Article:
Wow, that sounds really dysfunctional, but truly, some of my favorite times that I look back on in my childhood involved my Aunts Dora and Martha, who came over often (particularly for holidays) and my mother would make cocktails. Neither my parents or my grandma (who lived with me) were cocktail drinkers, so when Mom assembled her “bar” (which was just a section of countertop covered with a paper towel), I knew company was coming. It always included a metal shaker, bar spoon, red cherry “tool” (it was a red syringe-type tool with prongs, specifically to pick cherries out of the jar), Rossi vermouth, I.B. Walker bourbon (which is no longer available in the U.S.– my aunts liked it because it was “smoky”), maraschino cherries and lemon slices. I can’t quite recall what the lemon slices were for, but I was always a fan of smelling the liquor (ahh, musty Vermouth…) and dipping the lemon slices in a little sugar, sneaking bites of them and the cherries.
Of course, other members in the family also liked Manhattans, and the results weren’t nearly so memorable in a positive sense, more in the dysfunctional sense (what, every family doesn’t have alcohol-fueled fights at the holidays?), so when my mom saw me ordering a Manhattan, she was kind of shocked. Then again, her chosen drink is a Cosmo, so I think she’s surprised I like something she deems rather masculine. What can I say? I like Manhattans.
Actually, it’s funny, but a lot of men really are quite impressed when I order a Manhattan. One of my coworkers said, at our holiday party, when I ordered one, “Julie, I had a lot of respect for you before. I have even more for you now.” Win. I’ve been in other cities, at the hotel bar alone, and have gotten approving nods from bartenders and male patrons alike when they serve me my Manhattan. Huh. I guess people really do judge you by your drink choices.
So what makes a Manhattan? The traditional recipe is as follows (this would be Manhattan #2 in the Savoy Cocktail Book):
1 dash Angostura bitters
2 parts Rye whiskey
1 part sweet vermouth
Shake well, drain into a cocktail glass and garnish with a cherry.
There are a few things that have changed since this recipe has become standard. For example, most places around here use Bourbon, and it’s considered equally as “classic”, if not regional, as using Rye whiskey. In Wisconsin, according to Josh Durr from Molecular Bartending, it’s common to use brandy. In general, when I order a Manhattan, I’ll order Maker’s Mark (in a bar that might not have a deep bourbon selection) or Woodford Reserve. At home, I use Four Roses Bourbon, which has had the opposite trajectory as I.B. Walker– it used to only be available in China Japan and Europe (Thanks, Jay!), and now it’s available in the U.S. Use what you like, be it Rye or Bourbon. Cocktails are all about what you like, right?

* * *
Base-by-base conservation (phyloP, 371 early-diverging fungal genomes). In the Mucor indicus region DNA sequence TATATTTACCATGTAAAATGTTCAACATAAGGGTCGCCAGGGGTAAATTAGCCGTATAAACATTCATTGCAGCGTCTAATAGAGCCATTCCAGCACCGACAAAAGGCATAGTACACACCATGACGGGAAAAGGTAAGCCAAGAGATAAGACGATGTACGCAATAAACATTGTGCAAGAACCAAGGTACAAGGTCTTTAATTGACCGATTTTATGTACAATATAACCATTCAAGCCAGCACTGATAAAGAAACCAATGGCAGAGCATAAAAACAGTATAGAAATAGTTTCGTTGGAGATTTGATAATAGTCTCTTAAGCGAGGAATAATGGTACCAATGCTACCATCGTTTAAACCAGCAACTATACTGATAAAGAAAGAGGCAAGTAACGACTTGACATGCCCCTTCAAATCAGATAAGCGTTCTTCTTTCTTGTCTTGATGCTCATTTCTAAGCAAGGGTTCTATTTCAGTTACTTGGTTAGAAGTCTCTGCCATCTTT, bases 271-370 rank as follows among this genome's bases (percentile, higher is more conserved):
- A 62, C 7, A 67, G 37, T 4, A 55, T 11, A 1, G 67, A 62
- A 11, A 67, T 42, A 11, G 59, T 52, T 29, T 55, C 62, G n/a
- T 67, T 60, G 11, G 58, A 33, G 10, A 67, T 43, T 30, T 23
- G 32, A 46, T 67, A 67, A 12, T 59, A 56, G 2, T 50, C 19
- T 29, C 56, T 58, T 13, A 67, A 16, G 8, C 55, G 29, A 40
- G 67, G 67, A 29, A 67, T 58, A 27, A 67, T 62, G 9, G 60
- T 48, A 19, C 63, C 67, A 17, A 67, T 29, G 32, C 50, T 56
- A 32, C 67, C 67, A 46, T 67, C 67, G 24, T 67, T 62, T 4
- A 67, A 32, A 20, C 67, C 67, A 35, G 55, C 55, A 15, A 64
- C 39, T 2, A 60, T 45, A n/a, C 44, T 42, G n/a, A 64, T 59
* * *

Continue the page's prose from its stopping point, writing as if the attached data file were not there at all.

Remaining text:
It also matters what kind of vermouth you use. Now, I’ll admit– a vermouth like Carpano Antica, which is considered the creme de la creme of vermouths, is fantastic. You can easily drink it as an aperitif, which I can’t say about a whole lot of vermouths out there. Unfortunately, vermouth– both sweet and dry– spoils, even in the refrigerator, after about two weeks, and Carpano runs around $30 a bottle– so if I’m only going to use about 1/4 of it before it spoils, I can’t quite justify the price. Instead, I use Noilly Prat or Cinzano, which both run less than $10 and taste way better than Stock or Rossi. If you’ve had a Manhattan made with fresh vermouth, as opposed to one made with stale or musty vermouth, you’ll know– it makes a difference! Most bars use Stock or Rossi, neither of which I like, and it’s usually gone bad anyway. This is why most Martini drinkers are afraid of anything but a dry martini– bad vermouth! My mother, I’m sure, still has one of the bottles of vermouth she used when I was a kid, and when I smelled my (too old) vermouth in the fridge, it brought me back to childhood (and not in a good way). Mom, if you’re reading: pitch the vermouth!
Shaking vs. Stirring– the one thing Josh emphasized more than anything is that Manhattans are stirred. Unless it has a juice in it (like last week’s Aviation), it has to be stirred. So, Mom, though your vermouth’s decade of origin is questionable, you were right on with the stirring.
Rocks vs. Up– it should be served up, too, though I’ll be honest– depending on the bar, I’ll order mine on the rocks. Tonic, Rookwood? Up. Mr. Pitiful’s? Rocks.
And, of course, a Manhattan is not a Manhattan without bitters. I love Rolland’s Manhattan at Rookwood– he uses homemade, bourbon barrel bitters (and a little Maraschino). You will probably use Angostura (who, earlier this year, had some exportation issues out of Trinidad, but everything is okay now) or Peychaud’s. I usually end up with Angostura. I’m tempted to go to Colonel de Ray’s and make some Regan’s Orange Bitters #5. Very tempted (I think that’s another post).
I will definitely enjoy a Manhattan somewhere tonight (even if it’s at home). Next week? The Negroni!